KoL Blogging

[Kingdom of Loathing] Don’t you hate it when you write something and it goes nowhere? My intro to this post became rambling contemplation on the various kinds of blogs, but I decided that it wasn’t all that good, so we’ll skip the foreplay and get to the topic of the post. (Would the world be a better place if, every time someone wrote something sub-par, he hit “delete” instead of “publish”? You could real all the best blogs in an hour or two.)

Shadow’s Light is a player of Kingdom of Loathing, and he was one of the testers for the endgame. Since then, he has been doing Hardcore speed runs, and he is a far better player than I am. He has been blogging since the end of his first run, tracking his daily KoL-ing. It is kind of like Hogit’s Story, in that we are following one specific person through a fictional world.

I have been reading his blog’s history, which provides great insight into what I could be doing better. KoL has rather little in-game to support community, except a clan system that does not seem to do a lot, especially for a Hardcore player. The community exists out-of-game, through forums, a radio show, and some web sites. (Oh, there is chat, but I have always avoided chat rooms so I cannot comment on it.) It is surprisingly robust for a little browser-based game in which the non-solo options involve trading buffs and items. In a world of forced grouping, you face the Kingdom of Loathing alone.

Now to be somewhat less specific to Shadow’s Light, I have realized how some others are getting through Kingdom of Loathing runs so quickly: they have spent a lot of money on the game. Well, not a lot compared to what most of us spend on MMOs, but they have donated $70+ to a nominally free game, in order to get donation rewards. I do not know how many people regularly donate or shop at the Mr. Store, but it is a nice little system that provides incentives to donate. I suppose that some of them did not donate money; they just exploited dupe bugs long long ago and have been trading stacks of in-game cash for others’ donation rewards. Donating $10 every month or two to support a game you enjoy is not a bad thing, and maybe I should have sent more donations (I did so once before I knew there were rewards, once after). It is just surprising to see tips that recommend using, say, 3 Mr. Accessories ($10 each), a Coffee Pixie and/or Cheshire Bat ($20 each), Wax Lips for that pet ($10), maybe a Pygmy Bugbear Shaman ($10) or an Inflatable Dodecapede ($10? $20?). That is a lot to spend on a free game.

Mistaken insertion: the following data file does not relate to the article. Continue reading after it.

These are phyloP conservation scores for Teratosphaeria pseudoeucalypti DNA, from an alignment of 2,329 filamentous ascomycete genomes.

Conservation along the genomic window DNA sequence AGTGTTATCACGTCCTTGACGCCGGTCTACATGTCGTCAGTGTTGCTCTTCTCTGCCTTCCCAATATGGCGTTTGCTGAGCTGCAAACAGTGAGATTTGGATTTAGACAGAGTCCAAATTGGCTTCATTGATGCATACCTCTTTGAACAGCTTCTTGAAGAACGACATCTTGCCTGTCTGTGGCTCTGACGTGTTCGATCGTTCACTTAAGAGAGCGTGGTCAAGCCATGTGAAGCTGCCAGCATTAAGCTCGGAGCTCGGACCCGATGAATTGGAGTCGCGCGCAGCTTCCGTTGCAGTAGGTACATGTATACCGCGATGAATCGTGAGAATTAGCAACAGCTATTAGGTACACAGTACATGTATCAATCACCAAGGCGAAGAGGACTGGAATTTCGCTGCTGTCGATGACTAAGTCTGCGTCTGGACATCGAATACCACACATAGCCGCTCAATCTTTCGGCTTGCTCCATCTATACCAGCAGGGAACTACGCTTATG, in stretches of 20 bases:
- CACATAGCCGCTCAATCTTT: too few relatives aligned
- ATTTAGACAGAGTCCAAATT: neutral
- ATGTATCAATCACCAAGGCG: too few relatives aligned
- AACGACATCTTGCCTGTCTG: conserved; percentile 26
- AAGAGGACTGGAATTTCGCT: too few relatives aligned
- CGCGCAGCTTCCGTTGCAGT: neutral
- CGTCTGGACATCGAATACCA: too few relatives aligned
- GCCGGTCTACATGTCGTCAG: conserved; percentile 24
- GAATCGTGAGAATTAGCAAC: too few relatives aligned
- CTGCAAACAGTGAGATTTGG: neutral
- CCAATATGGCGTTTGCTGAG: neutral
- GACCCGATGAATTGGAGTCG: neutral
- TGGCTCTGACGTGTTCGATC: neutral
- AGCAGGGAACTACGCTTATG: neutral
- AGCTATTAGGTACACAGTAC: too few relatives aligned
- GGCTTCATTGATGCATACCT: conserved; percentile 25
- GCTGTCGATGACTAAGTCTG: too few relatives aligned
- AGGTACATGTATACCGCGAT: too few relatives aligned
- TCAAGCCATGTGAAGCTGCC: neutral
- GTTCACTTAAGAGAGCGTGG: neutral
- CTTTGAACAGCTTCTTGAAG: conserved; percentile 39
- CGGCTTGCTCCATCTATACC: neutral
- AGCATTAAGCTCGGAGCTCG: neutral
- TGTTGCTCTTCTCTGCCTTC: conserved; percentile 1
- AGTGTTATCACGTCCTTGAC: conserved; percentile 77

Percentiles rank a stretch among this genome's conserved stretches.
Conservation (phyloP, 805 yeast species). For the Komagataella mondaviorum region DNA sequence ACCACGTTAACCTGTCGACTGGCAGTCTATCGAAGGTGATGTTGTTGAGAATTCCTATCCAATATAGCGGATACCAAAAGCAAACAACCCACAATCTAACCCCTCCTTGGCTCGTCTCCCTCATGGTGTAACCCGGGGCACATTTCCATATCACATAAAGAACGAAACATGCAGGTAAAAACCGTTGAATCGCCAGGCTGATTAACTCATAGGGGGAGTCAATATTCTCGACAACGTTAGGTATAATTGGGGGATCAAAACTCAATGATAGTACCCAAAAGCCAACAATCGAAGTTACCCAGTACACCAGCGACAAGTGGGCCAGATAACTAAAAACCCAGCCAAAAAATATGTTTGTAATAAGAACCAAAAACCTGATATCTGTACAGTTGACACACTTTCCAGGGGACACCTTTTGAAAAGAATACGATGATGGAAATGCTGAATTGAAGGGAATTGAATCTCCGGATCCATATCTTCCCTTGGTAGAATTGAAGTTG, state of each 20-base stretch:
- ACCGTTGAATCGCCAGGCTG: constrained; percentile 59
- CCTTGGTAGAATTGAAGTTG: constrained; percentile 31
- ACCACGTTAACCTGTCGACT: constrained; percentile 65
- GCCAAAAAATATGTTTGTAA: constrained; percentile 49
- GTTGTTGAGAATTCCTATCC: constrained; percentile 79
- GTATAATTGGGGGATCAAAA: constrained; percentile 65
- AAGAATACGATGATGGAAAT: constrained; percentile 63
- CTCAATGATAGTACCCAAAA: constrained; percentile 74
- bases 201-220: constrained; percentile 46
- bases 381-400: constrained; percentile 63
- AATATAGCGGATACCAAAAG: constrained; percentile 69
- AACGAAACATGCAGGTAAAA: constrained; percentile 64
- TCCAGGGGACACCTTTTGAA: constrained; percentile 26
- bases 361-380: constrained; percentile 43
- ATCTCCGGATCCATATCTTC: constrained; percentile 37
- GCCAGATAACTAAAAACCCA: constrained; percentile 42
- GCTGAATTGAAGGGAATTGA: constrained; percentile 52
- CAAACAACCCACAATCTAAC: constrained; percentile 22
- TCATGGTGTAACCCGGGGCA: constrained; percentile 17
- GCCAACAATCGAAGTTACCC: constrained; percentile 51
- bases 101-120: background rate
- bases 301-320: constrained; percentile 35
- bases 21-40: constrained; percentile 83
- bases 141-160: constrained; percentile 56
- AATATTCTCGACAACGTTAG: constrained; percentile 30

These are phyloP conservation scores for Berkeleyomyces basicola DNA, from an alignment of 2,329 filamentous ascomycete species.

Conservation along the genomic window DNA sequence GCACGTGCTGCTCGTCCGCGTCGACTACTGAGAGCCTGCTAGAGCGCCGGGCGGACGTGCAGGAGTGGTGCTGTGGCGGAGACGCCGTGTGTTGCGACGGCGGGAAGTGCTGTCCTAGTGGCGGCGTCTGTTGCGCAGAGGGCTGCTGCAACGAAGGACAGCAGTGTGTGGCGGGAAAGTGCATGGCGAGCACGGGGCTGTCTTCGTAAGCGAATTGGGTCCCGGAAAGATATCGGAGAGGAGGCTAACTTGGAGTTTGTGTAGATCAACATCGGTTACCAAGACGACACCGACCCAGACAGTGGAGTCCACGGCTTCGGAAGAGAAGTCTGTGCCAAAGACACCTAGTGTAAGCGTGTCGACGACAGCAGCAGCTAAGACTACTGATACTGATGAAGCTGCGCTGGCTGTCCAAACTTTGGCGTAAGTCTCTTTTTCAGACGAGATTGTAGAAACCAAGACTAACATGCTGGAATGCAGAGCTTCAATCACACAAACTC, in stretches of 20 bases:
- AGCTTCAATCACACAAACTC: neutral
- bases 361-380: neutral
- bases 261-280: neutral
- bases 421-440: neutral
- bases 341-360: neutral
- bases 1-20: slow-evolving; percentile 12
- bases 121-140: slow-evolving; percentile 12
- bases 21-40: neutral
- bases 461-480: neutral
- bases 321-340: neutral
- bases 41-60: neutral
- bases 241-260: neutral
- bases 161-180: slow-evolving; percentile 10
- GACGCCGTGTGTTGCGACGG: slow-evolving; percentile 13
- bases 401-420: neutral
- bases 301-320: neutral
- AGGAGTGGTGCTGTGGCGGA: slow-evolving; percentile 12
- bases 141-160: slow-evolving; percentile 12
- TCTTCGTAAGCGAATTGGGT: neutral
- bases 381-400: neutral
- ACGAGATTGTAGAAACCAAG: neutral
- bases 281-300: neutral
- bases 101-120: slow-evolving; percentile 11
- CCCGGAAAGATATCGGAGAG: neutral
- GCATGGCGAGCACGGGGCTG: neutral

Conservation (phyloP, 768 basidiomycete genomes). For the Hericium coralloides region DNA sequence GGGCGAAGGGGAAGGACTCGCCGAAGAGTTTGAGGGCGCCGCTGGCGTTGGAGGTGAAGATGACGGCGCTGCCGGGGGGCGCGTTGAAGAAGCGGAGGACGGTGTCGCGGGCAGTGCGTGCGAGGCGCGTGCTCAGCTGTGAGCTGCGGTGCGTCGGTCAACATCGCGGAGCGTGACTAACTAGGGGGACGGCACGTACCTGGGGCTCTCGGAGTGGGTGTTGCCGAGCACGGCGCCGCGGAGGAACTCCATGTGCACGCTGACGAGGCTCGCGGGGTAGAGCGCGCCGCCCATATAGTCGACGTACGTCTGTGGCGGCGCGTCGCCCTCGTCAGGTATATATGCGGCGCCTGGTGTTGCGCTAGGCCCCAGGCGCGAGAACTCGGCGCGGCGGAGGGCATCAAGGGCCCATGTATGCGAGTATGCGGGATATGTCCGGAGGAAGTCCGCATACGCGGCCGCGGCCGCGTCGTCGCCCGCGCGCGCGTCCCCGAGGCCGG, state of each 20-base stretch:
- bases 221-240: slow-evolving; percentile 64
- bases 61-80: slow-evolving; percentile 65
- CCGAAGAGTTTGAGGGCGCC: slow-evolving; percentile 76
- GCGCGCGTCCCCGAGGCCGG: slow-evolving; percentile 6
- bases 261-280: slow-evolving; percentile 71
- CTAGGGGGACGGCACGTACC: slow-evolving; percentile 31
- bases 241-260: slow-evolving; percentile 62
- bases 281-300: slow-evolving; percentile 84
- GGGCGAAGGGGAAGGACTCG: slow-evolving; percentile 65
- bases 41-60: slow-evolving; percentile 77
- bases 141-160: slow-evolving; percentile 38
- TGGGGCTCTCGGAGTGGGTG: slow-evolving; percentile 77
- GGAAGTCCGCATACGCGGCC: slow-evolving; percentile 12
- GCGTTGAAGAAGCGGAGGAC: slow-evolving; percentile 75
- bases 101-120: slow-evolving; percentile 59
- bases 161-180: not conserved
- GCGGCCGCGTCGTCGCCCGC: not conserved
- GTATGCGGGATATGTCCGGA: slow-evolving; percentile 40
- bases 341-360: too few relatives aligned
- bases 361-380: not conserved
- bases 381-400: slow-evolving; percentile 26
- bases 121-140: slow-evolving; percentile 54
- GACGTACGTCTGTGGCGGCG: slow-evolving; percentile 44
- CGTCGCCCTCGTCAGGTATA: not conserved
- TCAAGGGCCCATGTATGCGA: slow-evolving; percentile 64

: Zubon


[Kingdom of Loathing] I completed my first hardcore oxygenarian Ascension today. If that means nothing to you, then you have never played this silly little browser-based game. I went with hardcore oxy as my first ascension since I thought I would not want to spend much time with KoL; I would be bound to having as few turns as possible, and since my randomly selected sign affected gains from food, that slowed things further. As it turns out, I have really been enjoying KoL lately, so I am looking forward to a run as a hardcore teetotaler Sauceror.

Oh, and hello to any Ascendance fellows who may have wandered over here. While I miss y’all, I just lack the urge to log into CoH lately. Ascension is like Ascendance, only different.

: Zubon

What I Learned in Luigi’s Mansion

I have not been much of a console gamer in the past ten years, or perhaps at all. For a long time, my newest console was the Super Nintendo, which still has wonderful games. I consumed Luigi’s Mansion in two fairly long sittings, so let us see what lessons it holds for our normal topic of MMOs, as well as life in general.